University of Missouri

Mizzou basketball will need Xavier Pinson to bulk up, so he's eating 'a lot' of PB&J

Simeon Career Academy’s Xavier Pinson (right) committed to Mizzou.
Simeon Career Academy’s Xavier Pinson (right) committed to Mizzou. AP

The days between now and Xavier Pinson’s arrival at Missouri are all pretty much the same. The point guard fills his time with four daily workouts, and he fills his stomach with peanut butter and jelly sandwiches.

“When I eat lunch, I have something before I eat lunch, and something after I eat,” Pinson said. Often, at least one of those snacks is a mushy, fruity calorie delivery device. Each breakfast contains a pair of peanut butter and jelly sandwiches, too, along with eggs and a protein shake.

All of this is an effort by the point guard to consume at least 3,000 calories a day, which Pinson knows is “a lot.”

He is eating to reach an important goal: The 158-pound point guard hopes to gain 12 pounds by the time he arrives for Mizzou’s summer basketball workouts in early June. He is quick and an adept passer, but neither of those qualities can save him from currently being too slight for the college level. And the Tigers will need him to absorb the physicality of college basketball as a freshman.

Missouri failed to land point guard Courtney Ramey and will have two guards sitting out as transfers next season, so Pinson will be one of just two true point guards on the Tigers’ roster next season. Senior Jordan Geist will be the other.

Even if Geist, one of Martin’s favorite players, logs heavy minutes again next season, Pinson must provide at least a few minutes of relief. A few minutes of bumps from opponents, of bruising adventures into the paint.

“There are two things I would say for him,” Mizzou coach Cuonzo Martin said when asked what Pinson must focus on as he makes the adjustment to college. “Being more vocal — and also the weight room.”

Last season, as the now-departed Blake Harris struggled to seize control of playing time at point guard, Martin said that the position is the hardest for a freshman to learn. Veterans, Martin said recently, “understand what the language is, what coach is looking for.” But he thinks Pinson — who spent his senior season at Simeon Career Academy, an elite Chicago program that plays a national schedule — will be a quick learner who possesses a good feel for the game.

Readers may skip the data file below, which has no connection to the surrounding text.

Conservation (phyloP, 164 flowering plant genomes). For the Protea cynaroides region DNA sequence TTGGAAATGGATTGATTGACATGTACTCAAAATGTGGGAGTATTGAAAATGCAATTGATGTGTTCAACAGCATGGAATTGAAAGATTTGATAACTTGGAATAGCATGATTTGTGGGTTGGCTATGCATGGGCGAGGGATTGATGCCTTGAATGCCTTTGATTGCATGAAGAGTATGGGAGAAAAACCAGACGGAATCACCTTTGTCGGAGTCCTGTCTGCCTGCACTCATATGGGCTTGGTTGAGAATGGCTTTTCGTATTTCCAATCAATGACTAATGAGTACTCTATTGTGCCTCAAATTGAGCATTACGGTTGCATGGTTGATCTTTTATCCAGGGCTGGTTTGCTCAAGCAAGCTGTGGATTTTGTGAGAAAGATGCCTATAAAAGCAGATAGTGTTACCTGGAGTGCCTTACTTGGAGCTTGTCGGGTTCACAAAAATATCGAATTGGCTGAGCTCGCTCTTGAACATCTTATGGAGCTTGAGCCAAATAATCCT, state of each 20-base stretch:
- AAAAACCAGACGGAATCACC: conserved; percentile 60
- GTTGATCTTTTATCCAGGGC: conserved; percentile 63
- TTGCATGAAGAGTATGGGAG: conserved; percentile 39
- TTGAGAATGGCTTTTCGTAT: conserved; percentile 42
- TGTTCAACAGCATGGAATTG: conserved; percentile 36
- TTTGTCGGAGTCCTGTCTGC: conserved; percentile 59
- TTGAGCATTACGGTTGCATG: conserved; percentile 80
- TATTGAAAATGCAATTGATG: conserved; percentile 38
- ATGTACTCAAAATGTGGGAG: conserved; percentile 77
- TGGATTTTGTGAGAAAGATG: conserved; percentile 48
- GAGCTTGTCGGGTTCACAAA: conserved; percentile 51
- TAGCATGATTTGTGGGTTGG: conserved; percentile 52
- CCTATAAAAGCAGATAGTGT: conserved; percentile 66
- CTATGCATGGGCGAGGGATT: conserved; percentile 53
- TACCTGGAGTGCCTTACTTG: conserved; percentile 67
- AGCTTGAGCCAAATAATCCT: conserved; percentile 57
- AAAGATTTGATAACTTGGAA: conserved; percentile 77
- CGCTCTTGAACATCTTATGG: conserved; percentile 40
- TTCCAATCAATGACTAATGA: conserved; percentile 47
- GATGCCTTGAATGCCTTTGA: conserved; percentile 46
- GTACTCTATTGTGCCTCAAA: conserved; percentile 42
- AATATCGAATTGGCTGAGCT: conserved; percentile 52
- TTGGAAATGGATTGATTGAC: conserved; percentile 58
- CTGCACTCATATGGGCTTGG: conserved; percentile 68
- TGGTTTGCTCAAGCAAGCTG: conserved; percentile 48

But basketball IQ doesn’t matter much if Pinson doesn’t have the strength to get to and finish at the rim. Pinson understands that he won’t be able to just skirt by defenders, as he sometimes did in high school. He’ll need to be able to “bump someone” to get past them.

“His athleticism is a huge asset to his game,” said Nicodemus Christopher, Missouri men's basketball director of athletic performance. “So do you sacrifice the athleticism for the sake of gaining weight for a basketball player? It's a fine line. We're going to make sure you maintain your athleticism, but we're going to put on weight in the meantime. We're not just going to throw 30 pounds of weight on you and then you lose your athleticism."

If Pinson succeeds at making the proper adjustment, if he puts on enough weight while maintaining his quickness, he will have a chance to compete for the Tigers’ starting point guard spot. At least that’s what Martin is saying for now.

Geist should be the heavy favorite to be MU’s starter at the position, but Martin believes Pinson can push the senior. Longtime Simeon coach Robert Smith praised Pinson’s work ethic. He joked that Pinson is “probably going to have a bed” in the Tigers’ basketball gym.

Martin would love to see Pinson display such commitment. But at some point the point guard will need to leave the arena and eat.